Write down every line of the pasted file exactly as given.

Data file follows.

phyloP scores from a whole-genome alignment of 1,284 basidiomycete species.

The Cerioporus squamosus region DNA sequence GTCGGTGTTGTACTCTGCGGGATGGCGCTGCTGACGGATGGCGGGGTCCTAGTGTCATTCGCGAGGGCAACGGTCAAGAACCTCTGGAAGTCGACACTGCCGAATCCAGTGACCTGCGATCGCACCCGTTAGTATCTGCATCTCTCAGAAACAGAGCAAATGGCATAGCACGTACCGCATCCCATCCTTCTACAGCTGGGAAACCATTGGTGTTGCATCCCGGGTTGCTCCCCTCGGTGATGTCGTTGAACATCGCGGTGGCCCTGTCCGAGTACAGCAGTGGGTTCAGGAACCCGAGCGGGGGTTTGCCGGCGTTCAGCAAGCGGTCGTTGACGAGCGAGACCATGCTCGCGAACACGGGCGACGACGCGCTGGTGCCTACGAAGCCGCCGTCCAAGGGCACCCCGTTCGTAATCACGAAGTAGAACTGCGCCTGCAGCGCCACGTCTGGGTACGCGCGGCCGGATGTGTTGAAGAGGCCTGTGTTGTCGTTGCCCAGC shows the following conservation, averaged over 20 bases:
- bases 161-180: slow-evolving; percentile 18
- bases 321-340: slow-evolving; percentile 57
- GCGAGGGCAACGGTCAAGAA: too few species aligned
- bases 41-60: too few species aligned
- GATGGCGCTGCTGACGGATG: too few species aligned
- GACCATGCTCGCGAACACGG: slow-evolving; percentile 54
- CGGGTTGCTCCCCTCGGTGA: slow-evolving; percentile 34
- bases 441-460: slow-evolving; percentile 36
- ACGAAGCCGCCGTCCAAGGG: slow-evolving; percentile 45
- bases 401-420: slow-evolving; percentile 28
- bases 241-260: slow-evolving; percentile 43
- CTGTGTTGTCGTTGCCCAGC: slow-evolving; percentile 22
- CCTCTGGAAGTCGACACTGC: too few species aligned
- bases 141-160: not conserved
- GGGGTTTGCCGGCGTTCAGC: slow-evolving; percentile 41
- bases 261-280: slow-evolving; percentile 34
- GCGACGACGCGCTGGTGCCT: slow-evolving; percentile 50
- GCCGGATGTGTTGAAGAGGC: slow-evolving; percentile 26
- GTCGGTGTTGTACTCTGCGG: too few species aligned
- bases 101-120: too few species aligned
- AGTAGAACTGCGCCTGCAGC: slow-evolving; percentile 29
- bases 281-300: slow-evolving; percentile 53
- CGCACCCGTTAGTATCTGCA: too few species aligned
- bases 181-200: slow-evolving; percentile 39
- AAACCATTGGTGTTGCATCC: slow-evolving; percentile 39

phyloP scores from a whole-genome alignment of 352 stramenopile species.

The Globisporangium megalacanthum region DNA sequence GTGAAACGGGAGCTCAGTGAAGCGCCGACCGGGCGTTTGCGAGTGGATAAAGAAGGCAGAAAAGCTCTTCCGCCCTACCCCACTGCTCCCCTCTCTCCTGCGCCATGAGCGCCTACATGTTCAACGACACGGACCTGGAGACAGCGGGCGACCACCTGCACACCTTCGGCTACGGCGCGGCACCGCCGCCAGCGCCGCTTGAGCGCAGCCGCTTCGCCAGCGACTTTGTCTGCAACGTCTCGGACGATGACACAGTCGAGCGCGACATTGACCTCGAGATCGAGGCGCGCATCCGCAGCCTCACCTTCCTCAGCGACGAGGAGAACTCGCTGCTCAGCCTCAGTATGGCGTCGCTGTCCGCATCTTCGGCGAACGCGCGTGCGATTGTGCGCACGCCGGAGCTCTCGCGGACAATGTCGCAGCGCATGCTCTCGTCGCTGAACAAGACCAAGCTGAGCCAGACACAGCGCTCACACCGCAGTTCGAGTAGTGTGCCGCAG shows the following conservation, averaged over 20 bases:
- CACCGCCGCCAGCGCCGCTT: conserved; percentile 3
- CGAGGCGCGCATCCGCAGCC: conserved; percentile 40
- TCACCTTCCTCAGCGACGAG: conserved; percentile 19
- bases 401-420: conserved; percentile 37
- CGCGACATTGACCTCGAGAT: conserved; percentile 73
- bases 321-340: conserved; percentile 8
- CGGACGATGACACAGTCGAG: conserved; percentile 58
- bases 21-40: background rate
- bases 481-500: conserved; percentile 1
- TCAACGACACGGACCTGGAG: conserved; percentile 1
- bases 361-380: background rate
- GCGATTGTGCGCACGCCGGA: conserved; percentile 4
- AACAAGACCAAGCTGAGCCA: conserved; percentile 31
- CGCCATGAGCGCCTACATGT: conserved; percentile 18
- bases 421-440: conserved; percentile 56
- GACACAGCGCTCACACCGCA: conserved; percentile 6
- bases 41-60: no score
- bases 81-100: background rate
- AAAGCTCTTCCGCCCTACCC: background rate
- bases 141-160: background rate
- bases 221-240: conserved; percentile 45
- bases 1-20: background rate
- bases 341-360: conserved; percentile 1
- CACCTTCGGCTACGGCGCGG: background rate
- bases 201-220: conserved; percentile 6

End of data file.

phyloP scores from a whole-genome alignment of 1,284 basidiomycete species.

The Cerioporus squamosus region DNA sequence GTCGGTGTTGTACTCTGCGGGATGGCGCTGCTGACGGATGGCGGGGTCCTAGTGTCATTCGCGAGGGCAACGGTCAAGAACCTCTGGAAGTCGACACTGCCGAATCCAGTGACCTGCGATCGCACCCGTTAGTATCTGCATCTCTCAGAAACAGAGCAAATGGCATAGCACGTACCGCATCCCATCCTTCTACAGCTGGGAAACCATTGGTGTTGCATCCCGGGTTGCTCCCCTCGGTGATGTCGTTGAACATCGCGGTGGCCCTGTCCGAGTACAGCAGTGGGTTCAGGAACCCGAGCGGGGGTTTGCCGGCGTTCAGCAAGCGGTCGTTGACGAGCGAGACCATGCTCGCGAACACGGGCGACGACGCGCTGGTGCCTACGAAGCCGCCGTCCAAGGGCACCCCGTTCGTAATCACGAAGTAGAACTGCGCCTGCAGCGCCACGTCTGGGTACGCGCGGCCGGATGTGTTGAAGAGGCCTGTGTTGTCGTTGCCCAGC shows the following conservation, averaged over 20 bases:
- bases 161-180: slow-evolving; percentile 18
- bases 321-340: slow-evolving; percentile 57
- GCGAGGGCAACGGTCAAGAA: too few species aligned
- bases 41-60: too few species aligned
- GATGGCGCTGCTGACGGATG: too few species aligned
- GACCATGCTCGCGAACACGG: slow-evolving; percentile 54
- CGGGTTGCTCCCCTCGGTGA: slow-evolving; percentile 34
- bases 441-460: slow-evolving; percentile 36
- ACGAAGCCGCCGTCCAAGGG: slow-evolving; percentile 45
- bases 401-420: slow-evolving; percentile 28
- bases 241-260: slow-evolving; percentile 43
- CTGTGTTGTCGTTGCCCAGC: slow-evolving; percentile 22
- CCTCTGGAAGTCGACACTGC: too few species aligned
- bases 141-160: not conserved
- GGGGTTTGCCGGCGTTCAGC: slow-evolving; percentile 41
- bases 261-280: slow-evolving; percentile 34
- GCGACGACGCGCTGGTGCCT: slow-evolving; percentile 50
- GCCGGATGTGTTGAAGAGGC: slow-evolving; percentile 26
- GTCGGTGTTGTACTCTGCGG: too few species aligned
- bases 101-120: too few species aligned
- AGTAGAACTGCGCCTGCAGC: slow-evolving; percentile 29
- bases 281-300: slow-evolving; percentile 53
- CGCACCCGTTAGTATCTGCA: too few species aligned
- bases 181-200: slow-evolving; percentile 39
- AAACCATTGGTGTTGCATCC: slow-evolving; percentile 39

phyloP scores from a whole-genome alignment of 352 stramenopile species.

The Globisporangium megalacanthum region DNA sequence GTGAAACGGGAGCTCAGTGAAGCGCCGACCGGGCGTTTGCGAGTGGATAAAGAAGGCAGAAAAGCTCTTCCGCCCTACCCCACTGCTCCCCTCTCTCCTGCGCCATGAGCGCCTACATGTTCAACGACACGGACCTGGAGACAGCGGGCGACCACCTGCACACCTTCGGCTACGGCGCGGCACCGCCGCCAGCGCCGCTTGAGCGCAGCCGCTTCGCCAGCGACTTTGTCTGCAACGTCTCGGACGATGACACAGTCGAGCGCGACATTGACCTCGAGATCGAGGCGCGCATCCGCAGCCTCACCTTCCTCAGCGACGAGGAGAACTCGCTGCTCAGCCTCAGTATGGCGTCGCTGTCCGCATCTTCGGCGAACGCGCGTGCGATTGTGCGCACGCCGGAGCTCTCGCGGACAATGTCGCAGCGCATGCTCTCGTCGCTGAACAAGACCAAGCTGAGCCAGACACAGCGCTCACACCGCAGTTCGAGTAGTGTGCCGCAG shows the following conservation, averaged over 20 bases:
- CACCGCCGCCAGCGCCGCTT: conserved; percentile 3
- CGAGGCGCGCATCCGCAGCC: conserved; percentile 40
- TCACCTTCCTCAGCGACGAG: conserved; percentile 19
- bases 401-420: conserved; percentile 37
- CGCGACATTGACCTCGAGAT: conserved; percentile 73
- bases 321-340: conserved; percentile 8
- CGGACGATGACACAGTCGAG: conserved; percentile 58
- bases 21-40: background rate
- bases 481-500: conserved; percentile 1
- TCAACGACACGGACCTGGAG: conserved; percentile 1
- bases 361-380: background rate
- GCGATTGTGCGCACGCCGGA: conserved; percentile 4
- AACAAGACCAAGCTGAGCCA: conserved; percentile 31
- CGCCATGAGCGCCTACATGT: conserved; percentile 18
- bases 421-440: conserved; percentile 56
- GACACAGCGCTCACACCGCA: conserved; percentile 6
- bases 41-60: no score
- bases 81-100: background rate
- AAAGCTCTTCCGCCCTACCC: background rate
- bases 141-160: background rate
- bases 221-240: conserved; percentile 45
- bases 1-20: background rate
- bases 341-360: conserved; percentile 1
- CACCTTCGGCTACGGCGCGG: background rate
- bases 201-220: conserved; percentile 6